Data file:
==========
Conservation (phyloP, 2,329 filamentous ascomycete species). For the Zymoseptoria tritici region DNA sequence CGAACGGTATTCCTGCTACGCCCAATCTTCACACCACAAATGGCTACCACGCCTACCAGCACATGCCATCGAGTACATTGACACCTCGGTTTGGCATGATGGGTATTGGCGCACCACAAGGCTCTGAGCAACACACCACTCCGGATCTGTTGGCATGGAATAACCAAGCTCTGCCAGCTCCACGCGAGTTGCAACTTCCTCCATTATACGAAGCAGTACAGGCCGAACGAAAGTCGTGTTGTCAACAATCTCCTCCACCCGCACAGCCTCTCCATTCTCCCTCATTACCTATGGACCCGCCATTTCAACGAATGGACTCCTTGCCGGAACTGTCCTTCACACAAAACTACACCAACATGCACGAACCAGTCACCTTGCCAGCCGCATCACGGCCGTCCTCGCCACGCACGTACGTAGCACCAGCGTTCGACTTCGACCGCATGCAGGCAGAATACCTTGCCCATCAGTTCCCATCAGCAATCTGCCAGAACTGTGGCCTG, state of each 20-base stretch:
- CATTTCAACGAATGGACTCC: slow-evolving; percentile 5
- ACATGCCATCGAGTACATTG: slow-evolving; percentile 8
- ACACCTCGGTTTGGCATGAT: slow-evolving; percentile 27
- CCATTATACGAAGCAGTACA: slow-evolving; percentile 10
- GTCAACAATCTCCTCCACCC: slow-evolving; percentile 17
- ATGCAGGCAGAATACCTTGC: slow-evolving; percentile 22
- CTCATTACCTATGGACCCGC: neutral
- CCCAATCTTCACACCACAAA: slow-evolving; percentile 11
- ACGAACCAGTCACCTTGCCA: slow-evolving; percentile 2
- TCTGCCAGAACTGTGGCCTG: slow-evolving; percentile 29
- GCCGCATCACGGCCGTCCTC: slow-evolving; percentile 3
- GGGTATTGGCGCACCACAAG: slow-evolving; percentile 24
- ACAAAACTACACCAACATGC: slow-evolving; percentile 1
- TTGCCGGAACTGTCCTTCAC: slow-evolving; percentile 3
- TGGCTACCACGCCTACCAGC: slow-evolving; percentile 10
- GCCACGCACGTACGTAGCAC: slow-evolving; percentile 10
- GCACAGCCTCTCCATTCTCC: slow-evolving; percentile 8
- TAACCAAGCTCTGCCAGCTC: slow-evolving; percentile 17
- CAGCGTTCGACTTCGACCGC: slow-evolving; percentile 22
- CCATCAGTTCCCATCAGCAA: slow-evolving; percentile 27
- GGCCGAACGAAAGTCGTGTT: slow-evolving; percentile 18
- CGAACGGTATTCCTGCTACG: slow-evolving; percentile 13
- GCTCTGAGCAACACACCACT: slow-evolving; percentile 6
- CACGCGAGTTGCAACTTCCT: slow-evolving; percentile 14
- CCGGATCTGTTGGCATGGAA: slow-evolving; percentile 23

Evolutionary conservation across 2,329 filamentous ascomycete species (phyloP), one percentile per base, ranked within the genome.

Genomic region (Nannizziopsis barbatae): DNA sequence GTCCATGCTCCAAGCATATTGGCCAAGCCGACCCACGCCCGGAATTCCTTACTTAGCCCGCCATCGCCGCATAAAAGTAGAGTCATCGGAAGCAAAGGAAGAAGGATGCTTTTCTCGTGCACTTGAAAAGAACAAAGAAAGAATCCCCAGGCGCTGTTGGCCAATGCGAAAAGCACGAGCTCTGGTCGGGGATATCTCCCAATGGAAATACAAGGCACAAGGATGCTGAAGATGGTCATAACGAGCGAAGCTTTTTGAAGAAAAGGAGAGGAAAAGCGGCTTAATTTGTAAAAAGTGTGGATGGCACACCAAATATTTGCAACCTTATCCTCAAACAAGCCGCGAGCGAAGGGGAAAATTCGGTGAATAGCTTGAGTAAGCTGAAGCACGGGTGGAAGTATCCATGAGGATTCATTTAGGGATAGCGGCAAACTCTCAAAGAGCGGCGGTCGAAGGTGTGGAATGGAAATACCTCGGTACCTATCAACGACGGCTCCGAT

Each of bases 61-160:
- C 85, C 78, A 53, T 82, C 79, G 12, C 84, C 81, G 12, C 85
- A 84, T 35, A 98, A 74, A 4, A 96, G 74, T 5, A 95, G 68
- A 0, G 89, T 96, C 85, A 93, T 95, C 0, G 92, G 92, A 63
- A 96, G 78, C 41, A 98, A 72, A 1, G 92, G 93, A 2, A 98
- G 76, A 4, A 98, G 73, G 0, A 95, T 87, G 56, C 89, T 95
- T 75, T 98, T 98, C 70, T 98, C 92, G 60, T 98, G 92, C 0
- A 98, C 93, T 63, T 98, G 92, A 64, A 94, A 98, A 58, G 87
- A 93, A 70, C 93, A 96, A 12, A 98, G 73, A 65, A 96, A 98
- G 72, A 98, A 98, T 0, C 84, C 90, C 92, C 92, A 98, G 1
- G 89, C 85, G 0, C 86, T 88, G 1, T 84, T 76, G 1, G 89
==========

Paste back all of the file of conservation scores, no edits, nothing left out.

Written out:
Conservation (phyloP, 2,329 filamentous ascomycete species). For the Zymoseptoria tritici region DNA sequence CGAACGGTATTCCTGCTACGCCCAATCTTCACACCACAAATGGCTACCACGCCTACCAGCACATGCCATCGAGTACATTGACACCTCGGTTTGGCATGATGGGTATTGGCGCACCACAAGGCTCTGAGCAACACACCACTCCGGATCTGTTGGCATGGAATAACCAAGCTCTGCCAGCTCCACGCGAGTTGCAACTTCCTCCATTATACGAAGCAGTACAGGCCGAACGAAAGTCGTGTTGTCAACAATCTCCTCCACCCGCACAGCCTCTCCATTCTCCCTCATTACCTATGGACCCGCCATTTCAACGAATGGACTCCTTGCCGGAACTGTCCTTCACACAAAACTACACCAACATGCACGAACCAGTCACCTTGCCAGCCGCATCACGGCCGTCCTCGCCACGCACGTACGTAGCACCAGCGTTCGACTTCGACCGCATGCAGGCAGAATACCTTGCCCATCAGTTCCCATCAGCAATCTGCCAGAACTGTGGCCTG, state of each 20-base stretch:
- CATTTCAACGAATGGACTCC: slow-evolving; percentile 5
- ACATGCCATCGAGTACATTG: slow-evolving; percentile 8
- ACACCTCGGTTTGGCATGAT: slow-evolving; percentile 27
- CCATTATACGAAGCAGTACA: slow-evolving; percentile 10
- GTCAACAATCTCCTCCACCC: slow-evolving; percentile 17
- ATGCAGGCAGAATACCTTGC: slow-evolving; percentile 22
- CTCATTACCTATGGACCCGC: neutral
- CCCAATCTTCACACCACAAA: slow-evolving; percentile 11
- ACGAACCAGTCACCTTGCCA: slow-evolving; percentile 2
- TCTGCCAGAACTGTGGCCTG: slow-evolving; percentile 29
- GCCGCATCACGGCCGTCCTC: slow-evolving; percentile 3
- GGGTATTGGCGCACCACAAG: slow-evolving; percentile 24
- ACAAAACTACACCAACATGC: slow-evolving; percentile 1
- TTGCCGGAACTGTCCTTCAC: slow-evolving; percentile 3
- TGGCTACCACGCCTACCAGC: slow-evolving; percentile 10
- GCCACGCACGTACGTAGCAC: slow-evolving; percentile 10
- GCACAGCCTCTCCATTCTCC: slow-evolving; percentile 8
- TAACCAAGCTCTGCCAGCTC: slow-evolving; percentile 17
- CAGCGTTCGACTTCGACCGC: slow-evolving; percentile 22
- CCATCAGTTCCCATCAGCAA: slow-evolving; percentile 27
- GGCCGAACGAAAGTCGTGTT: slow-evolving; percentile 18
- CGAACGGTATTCCTGCTACG: slow-evolving; percentile 13
- GCTCTGAGCAACACACCACT: slow-evolving; percentile 6
- CACGCGAGTTGCAACTTCCT: slow-evolving; percentile 14
- CCGGATCTGTTGGCATGGAA: slow-evolving; percentile 23

Evolutionary conservation across 2,329 filamentous ascomycete species (phyloP), one percentile per base, ranked within the genome.

Genomic region (Nannizziopsis barbatae): DNA sequence GTCCATGCTCCAAGCATATTGGCCAAGCCGACCCACGCCCGGAATTCCTTACTTAGCCCGCCATCGCCGCATAAAAGTAGAGTCATCGGAAGCAAAGGAAGAAGGATGCTTTTCTCGTGCACTTGAAAAGAACAAAGAAAGAATCCCCAGGCGCTGTTGGCCAATGCGAAAAGCACGAGCTCTGGTCGGGGATATCTCCCAATGGAAATACAAGGCACAAGGATGCTGAAGATGGTCATAACGAGCGAAGCTTTTTGAAGAAAAGGAGAGGAAAAGCGGCTTAATTTGTAAAAAGTGTGGATGGCACACCAAATATTTGCAACCTTATCCTCAAACAAGCCGCGAGCGAAGGGGAAAATTCGGTGAATAGCTTGAGTAAGCTGAAGCACGGGTGGAAGTATCCATGAGGATTCATTTAGGGATAGCGGCAAACTCTCAAAGAGCGGCGGTCGAAGGTGTGGAATGGAAATACCTCGGTACCTATCAACGACGGCTCCGAT

Each of bases 61-160:
- C 85, C 78, A 53, T 82, C 79, G 12, C 84, C 81, G 12, C 85
- A 84, T 35, A 98, A 74, A 4, A 96, G 74, T 5, A 95, G 68
- A 0, G 89, T 96, C 85, A 93, T 95, C 0, G 92, G 92, A 63
- A 96, G 78, C 41, A 98, A 72, A 1, G 92, G 93, A 2, A 98
- G 76, A 4, A 98, G 73, G 0, A 95, T 87, G 56, C 89, T 95
- T 75, T 98, T 98, C 70, T 98, C 92, G 60, T 98, G 92, C 0
- A 98, C 93, T 63, T 98, G 92, A 64, A 94, A 98, A 58, G 87
- A 93, A 70, C 93, A 96, A 12, A 98, G 73, A 65, A 96, A 98
- G 72, A 98, A 98, T 0, C 84, C 90, C 92, C 92, A 98, G 1
- G 89, C 85, G 0, C 86, T 88, G 1, T 84, T 76, G 1, G 89